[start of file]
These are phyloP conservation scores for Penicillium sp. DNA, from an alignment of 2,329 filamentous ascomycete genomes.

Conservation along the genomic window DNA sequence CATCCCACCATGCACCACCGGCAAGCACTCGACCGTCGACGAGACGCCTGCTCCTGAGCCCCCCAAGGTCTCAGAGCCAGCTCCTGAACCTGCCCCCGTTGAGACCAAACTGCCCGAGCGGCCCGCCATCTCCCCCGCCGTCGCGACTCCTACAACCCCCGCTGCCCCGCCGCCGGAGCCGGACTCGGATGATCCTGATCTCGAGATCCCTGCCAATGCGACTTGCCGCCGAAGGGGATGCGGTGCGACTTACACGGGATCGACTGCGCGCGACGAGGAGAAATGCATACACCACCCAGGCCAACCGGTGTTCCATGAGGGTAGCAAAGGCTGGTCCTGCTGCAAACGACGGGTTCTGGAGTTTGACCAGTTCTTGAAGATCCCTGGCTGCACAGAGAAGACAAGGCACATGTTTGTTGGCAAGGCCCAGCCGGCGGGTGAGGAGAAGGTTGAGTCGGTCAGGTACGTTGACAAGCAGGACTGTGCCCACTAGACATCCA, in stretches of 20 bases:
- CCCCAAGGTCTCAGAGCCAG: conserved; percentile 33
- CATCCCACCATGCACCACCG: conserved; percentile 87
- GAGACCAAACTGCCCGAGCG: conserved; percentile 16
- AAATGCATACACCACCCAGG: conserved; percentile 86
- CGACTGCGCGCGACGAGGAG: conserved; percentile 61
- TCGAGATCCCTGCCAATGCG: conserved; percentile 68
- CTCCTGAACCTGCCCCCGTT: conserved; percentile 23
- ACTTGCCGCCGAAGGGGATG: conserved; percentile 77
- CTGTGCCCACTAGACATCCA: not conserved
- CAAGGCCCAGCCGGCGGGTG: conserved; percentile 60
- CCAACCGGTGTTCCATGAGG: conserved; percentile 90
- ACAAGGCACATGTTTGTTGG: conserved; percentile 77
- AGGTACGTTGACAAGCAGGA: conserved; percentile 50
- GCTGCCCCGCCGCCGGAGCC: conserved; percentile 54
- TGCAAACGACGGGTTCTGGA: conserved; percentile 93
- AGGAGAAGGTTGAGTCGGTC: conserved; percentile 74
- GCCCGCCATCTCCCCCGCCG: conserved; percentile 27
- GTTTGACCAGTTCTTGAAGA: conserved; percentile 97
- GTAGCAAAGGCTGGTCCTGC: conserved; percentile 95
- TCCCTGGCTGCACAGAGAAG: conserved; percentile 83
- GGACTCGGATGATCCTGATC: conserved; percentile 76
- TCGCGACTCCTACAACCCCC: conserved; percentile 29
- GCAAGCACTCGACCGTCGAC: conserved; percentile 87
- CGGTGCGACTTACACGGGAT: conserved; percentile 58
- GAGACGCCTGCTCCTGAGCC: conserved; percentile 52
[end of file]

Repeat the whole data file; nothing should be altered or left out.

These are phyloP conservation scores for Penicillium sp. DNA, from an alignment of 2,329 filamentous ascomycete genomes.

Conservation along the genomic window DNA sequence CATCCCACCATGCACCACCGGCAAGCACTCGACCGTCGACGAGACGCCTGCTCCTGAGCCCCCCAAGGTCTCAGAGCCAGCTCCTGAACCTGCCCCCGTTGAGACCAAACTGCCCGAGCGGCCCGCCATCTCCCCCGCCGTCGCGACTCCTACAACCCCCGCTGCCCCGCCGCCGGAGCCGGACTCGGATGATCCTGATCTCGAGATCCCTGCCAATGCGACTTGCCGCCGAAGGGGATGCGGTGCGACTTACACGGGATCGACTGCGCGCGACGAGGAGAAATGCATACACCACCCAGGCCAACCGGTGTTCCATGAGGGTAGCAAAGGCTGGTCCTGCTGCAAACGACGGGTTCTGGAGTTTGACCAGTTCTTGAAGATCCCTGGCTGCACAGAGAAGACAAGGCACATGTTTGTTGGCAAGGCCCAGCCGGCGGGTGAGGAGAAGGTTGAGTCGGTCAGGTACGTTGACAAGCAGGACTGTGCCCACTAGACATCCA, in stretches of 20 bases:
- CCCCAAGGTCTCAGAGCCAG: conserved; percentile 33
- CATCCCACCATGCACCACCG: conserved; percentile 87
- GAGACCAAACTGCCCGAGCG: conserved; percentile 16
- AAATGCATACACCACCCAGG: conserved; percentile 86
- CGACTGCGCGCGACGAGGAG: conserved; percentile 61
- TCGAGATCCCTGCCAATGCG: conserved; percentile 68
- CTCCTGAACCTGCCCCCGTT: conserved; percentile 23
- ACTTGCCGCCGAAGGGGATG: conserved; percentile 77
- CTGTGCCCACTAGACATCCA: not conserved
- CAAGGCCCAGCCGGCGGGTG: conserved; percentile 60
- CCAACCGGTGTTCCATGAGG: conserved; percentile 90
- ACAAGGCACATGTTTGTTGG: conserved; percentile 77
- AGGTACGTTGACAAGCAGGA: conserved; percentile 50
- GCTGCCCCGCCGCCGGAGCC: conserved; percentile 54
- TGCAAACGACGGGTTCTGGA: conserved; percentile 93
- AGGAGAAGGTTGAGTCGGTC: conserved; percentile 74
- GCCCGCCATCTCCCCCGCCG: conserved; percentile 27
- GTTTGACCAGTTCTTGAAGA: conserved; percentile 97
- GTAGCAAAGGCTGGTCCTGC: conserved; percentile 95
- TCCCTGGCTGCACAGAGAAG: conserved; percentile 83
- GGACTCGGATGATCCTGATC: conserved; percentile 76
- TCGCGACTCCTACAACCCCC: conserved; percentile 29
- GCAAGCACTCGACCGTCGAC: conserved; percentile 87
- CGGTGCGACTTACACGGGAT: conserved; percentile 58
- GAGACGCCTGCTCCTGAGCC: conserved; percentile 52